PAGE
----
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Carpe Diem

The media that are open to influence, in bed with big business and its spokespeople and shielded by a supposed and false freedom of the press at the service of the powerful, say that “Professor Robin Keating” killed himself because of drugs, alcohol, economic losses and other similar trivialities.

 

Carpe Diem 7Armando Orozco Tovar

 

We are surrounded by death, something that sounds like stating the obvious, a great truth. But what are we going to do about it?

I felt a deathly sensation- as rarely before- upon hearing the news of the suicide by hanging of Robin Williams, who was the lead actor in the 1992 film “Dead Poets Society” which changed us in some way as teachers.

I remember that I invited my students to watch the film, and we were all left with a desire to be poets (even though we had already attempted it), to meet in a secret society to read and study the giants of lyrical poetry, to be one of them.

Debates were held on the content of the film in order to understand it. What Robin Williams tried to convey with his masterful performance as Professor John Keating left a great impression.

This was because someone had to appear in that North American school where the plot develops, breaking the retrogressive moulds imposed within it; in the same way the page of a traditional text that teaches nothing new is ripped out.

And even more so regarding poetry as creation; its essence from the times of early ancient Greece.

So, seeing Robin Williams in that role, many of us felt touched and even stood on our classroom chairs, saying out loud: “let´s be ourselves and put aside the many false conceptions, prejudices and absurdities instilled through the religious education imposed in this country over the course of its history, since the moment when all the wars were lost, those that enabled other visions closely related to modernity”.

Education was solely based on the slogan “spare the rod, and spoil the child”, and not something that constructed creativity and discovered a new human being. John Keating arrived, hounded by his sombre, selfish and twisted colleagues and superiors on the teaching staff at the school, where he would give classes on literature and poetry.

From the very beginning his revolutionary methods and concepts came under fire to the point of his being forced out, to the amazement and sorrow of his students.

They would never again receive his enlightenment, which had freed them from the shadows of that conservative, backward and moralistic education.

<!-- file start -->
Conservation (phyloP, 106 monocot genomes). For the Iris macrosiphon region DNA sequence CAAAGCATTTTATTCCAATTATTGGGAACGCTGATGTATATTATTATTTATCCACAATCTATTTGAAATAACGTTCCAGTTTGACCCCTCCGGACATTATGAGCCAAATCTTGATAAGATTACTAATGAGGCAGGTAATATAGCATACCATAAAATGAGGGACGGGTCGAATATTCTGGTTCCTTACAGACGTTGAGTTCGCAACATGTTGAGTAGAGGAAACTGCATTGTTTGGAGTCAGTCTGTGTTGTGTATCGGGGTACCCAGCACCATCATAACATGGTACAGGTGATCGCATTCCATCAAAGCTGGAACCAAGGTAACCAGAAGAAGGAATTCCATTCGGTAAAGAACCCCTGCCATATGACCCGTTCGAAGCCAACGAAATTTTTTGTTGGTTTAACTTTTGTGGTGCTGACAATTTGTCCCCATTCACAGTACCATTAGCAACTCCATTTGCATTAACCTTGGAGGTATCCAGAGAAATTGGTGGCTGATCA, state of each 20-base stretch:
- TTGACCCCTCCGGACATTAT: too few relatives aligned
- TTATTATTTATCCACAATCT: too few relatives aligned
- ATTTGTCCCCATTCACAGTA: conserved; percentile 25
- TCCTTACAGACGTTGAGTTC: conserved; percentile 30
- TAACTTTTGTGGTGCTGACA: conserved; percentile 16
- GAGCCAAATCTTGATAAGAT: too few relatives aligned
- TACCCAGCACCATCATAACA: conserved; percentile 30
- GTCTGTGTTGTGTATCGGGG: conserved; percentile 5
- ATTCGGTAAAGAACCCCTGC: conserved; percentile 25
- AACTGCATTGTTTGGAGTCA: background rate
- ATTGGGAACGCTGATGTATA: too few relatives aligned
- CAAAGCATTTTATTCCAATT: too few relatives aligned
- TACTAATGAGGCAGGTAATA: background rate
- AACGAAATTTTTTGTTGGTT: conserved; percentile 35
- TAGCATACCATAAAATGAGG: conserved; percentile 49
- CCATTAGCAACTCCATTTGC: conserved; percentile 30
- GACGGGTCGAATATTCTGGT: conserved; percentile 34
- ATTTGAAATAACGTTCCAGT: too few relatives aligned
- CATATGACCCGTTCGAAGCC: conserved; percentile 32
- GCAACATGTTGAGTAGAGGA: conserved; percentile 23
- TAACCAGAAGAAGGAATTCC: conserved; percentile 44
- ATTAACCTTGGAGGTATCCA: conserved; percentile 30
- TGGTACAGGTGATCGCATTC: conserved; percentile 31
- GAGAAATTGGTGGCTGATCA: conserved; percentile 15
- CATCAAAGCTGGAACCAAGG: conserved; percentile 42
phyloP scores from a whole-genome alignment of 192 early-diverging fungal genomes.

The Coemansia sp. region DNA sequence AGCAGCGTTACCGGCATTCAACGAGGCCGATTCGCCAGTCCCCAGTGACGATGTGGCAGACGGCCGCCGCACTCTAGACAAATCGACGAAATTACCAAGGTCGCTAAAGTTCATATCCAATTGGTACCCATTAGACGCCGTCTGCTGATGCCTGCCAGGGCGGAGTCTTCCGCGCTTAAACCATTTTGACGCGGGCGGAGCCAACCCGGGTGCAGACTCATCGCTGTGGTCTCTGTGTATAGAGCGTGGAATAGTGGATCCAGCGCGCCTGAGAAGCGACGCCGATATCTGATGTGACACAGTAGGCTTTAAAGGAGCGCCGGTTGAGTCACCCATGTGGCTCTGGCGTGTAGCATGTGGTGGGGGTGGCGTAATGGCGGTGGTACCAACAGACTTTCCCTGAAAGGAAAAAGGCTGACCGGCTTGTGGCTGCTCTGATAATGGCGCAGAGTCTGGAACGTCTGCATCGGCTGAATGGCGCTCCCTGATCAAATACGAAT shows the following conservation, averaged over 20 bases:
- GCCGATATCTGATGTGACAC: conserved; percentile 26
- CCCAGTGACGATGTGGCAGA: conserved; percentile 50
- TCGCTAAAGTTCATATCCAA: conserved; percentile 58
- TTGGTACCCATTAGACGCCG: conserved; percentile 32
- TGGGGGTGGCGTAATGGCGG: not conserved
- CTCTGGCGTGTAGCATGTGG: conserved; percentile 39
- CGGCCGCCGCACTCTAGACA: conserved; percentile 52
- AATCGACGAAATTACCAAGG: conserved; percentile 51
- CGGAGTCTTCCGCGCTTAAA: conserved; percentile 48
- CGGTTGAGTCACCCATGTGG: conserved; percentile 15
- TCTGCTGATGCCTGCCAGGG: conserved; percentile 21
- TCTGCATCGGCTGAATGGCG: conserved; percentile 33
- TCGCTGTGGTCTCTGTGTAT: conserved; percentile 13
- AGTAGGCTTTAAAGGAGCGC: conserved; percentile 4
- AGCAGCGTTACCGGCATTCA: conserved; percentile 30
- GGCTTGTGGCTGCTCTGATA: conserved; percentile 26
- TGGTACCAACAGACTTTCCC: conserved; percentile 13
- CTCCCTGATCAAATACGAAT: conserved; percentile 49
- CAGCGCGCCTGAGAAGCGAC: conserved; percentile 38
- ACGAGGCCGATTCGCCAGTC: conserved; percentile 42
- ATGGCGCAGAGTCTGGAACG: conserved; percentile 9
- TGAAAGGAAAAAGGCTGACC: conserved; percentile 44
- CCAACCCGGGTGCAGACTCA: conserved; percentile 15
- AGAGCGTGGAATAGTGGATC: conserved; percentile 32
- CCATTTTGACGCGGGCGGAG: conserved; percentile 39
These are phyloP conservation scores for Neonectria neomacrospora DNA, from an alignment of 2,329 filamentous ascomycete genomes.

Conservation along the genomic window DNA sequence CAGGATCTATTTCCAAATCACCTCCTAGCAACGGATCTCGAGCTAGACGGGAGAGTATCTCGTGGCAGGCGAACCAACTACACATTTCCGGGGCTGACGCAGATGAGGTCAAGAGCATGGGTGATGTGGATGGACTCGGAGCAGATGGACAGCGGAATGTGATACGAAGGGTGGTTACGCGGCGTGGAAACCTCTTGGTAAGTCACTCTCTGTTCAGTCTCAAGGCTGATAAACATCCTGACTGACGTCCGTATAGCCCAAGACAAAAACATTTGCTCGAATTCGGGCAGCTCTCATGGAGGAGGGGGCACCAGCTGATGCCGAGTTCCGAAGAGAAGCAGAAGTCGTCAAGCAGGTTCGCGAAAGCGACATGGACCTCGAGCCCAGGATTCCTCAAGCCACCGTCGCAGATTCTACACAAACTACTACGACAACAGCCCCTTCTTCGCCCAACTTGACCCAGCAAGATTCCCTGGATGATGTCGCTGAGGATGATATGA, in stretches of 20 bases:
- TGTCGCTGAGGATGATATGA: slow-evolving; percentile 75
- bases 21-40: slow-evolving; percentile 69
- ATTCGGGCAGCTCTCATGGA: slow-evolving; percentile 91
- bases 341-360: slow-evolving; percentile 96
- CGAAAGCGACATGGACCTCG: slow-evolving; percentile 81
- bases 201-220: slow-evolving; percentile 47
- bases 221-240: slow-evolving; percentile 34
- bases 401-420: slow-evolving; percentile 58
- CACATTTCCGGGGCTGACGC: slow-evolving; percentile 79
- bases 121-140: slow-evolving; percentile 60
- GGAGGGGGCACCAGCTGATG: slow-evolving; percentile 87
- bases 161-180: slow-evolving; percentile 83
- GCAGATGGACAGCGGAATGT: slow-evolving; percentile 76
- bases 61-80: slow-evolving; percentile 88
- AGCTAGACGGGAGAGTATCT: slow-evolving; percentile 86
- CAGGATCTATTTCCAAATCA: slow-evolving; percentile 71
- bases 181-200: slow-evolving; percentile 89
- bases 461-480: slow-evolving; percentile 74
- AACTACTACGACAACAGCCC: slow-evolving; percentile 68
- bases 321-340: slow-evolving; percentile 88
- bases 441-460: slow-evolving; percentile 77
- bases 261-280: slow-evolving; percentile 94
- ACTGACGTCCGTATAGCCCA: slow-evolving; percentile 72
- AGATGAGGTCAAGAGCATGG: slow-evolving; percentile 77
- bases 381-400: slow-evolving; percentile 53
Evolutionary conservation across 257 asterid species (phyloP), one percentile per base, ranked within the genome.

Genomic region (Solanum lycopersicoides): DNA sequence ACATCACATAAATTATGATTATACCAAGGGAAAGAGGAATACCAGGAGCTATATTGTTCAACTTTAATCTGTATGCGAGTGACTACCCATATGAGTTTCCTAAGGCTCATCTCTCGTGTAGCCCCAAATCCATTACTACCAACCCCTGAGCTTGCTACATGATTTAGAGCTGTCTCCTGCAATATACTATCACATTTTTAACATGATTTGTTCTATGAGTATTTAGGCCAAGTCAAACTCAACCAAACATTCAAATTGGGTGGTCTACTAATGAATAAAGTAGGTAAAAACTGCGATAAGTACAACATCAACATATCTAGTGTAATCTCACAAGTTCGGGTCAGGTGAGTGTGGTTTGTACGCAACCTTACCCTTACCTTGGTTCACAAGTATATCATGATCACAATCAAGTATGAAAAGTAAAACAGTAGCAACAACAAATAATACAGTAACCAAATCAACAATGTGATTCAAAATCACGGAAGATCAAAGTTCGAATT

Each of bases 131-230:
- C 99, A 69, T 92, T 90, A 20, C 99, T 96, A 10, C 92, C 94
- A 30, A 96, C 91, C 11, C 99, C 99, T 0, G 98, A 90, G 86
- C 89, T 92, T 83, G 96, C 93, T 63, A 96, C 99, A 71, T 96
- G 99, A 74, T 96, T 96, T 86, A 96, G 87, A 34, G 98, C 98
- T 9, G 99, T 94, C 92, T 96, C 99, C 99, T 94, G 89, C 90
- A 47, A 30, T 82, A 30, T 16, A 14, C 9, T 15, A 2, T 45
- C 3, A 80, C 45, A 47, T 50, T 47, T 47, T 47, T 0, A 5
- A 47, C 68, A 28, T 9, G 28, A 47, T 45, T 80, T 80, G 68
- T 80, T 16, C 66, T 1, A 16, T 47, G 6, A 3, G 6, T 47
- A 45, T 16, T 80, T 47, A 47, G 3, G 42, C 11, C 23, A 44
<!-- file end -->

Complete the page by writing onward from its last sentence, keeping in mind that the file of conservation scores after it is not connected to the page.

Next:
In both that and this society, such education leads to the most abnormal corruption, genocide and contempt for nature in all its potential forms, in order to make the economic progress of a minority possible.

We saw ourselves reflected in Peter Weir´s film, which showed that if you want poetry to be loved, you have to be more and more alive each day than the day before…let´s say constantly alive, but aware of what we have around us that is within our reach and we can feel.

Carpe Diem, the Latin motto uttered by the recently-arrived professor that opens the film, must also have been the slogan of a people such as this, badly educated in the mystical, divine “after”, that will only find their nonexistent paradise in the “there and yonder” of death.

The media that are open to influence, in bed with big business and its spokespeople and shielded by a supposed and false freedom of the press at the service of the powerful, say that “Professor Robin Keating” killed himself because of drugs, alcohol, economic losses and other similar trivialities.

We don´t believe a word of it. Rather, isn´t it that others did it for him, like they have already tried out on others of a similar or equal status?

Robin Williams was an exceptional being who had the ability to speak to animals and be understood by them, as he did with Koko, the enormous trained African gorilla that he laughed with, tickled and held in his arms.

The proof was recorded in a video that anyone can find. They say that the wild, loving animal was saddened by the news of his death.

Carpe Diemis an expression of Latin origin, of the Roman poet Horacio. Its literal translation gives relevance to the phrase “seize the day”, whose intention is to encourage the good use of time so as not to waste a second.

 (Translated by Alfie Lake) – Photos: Pixabay

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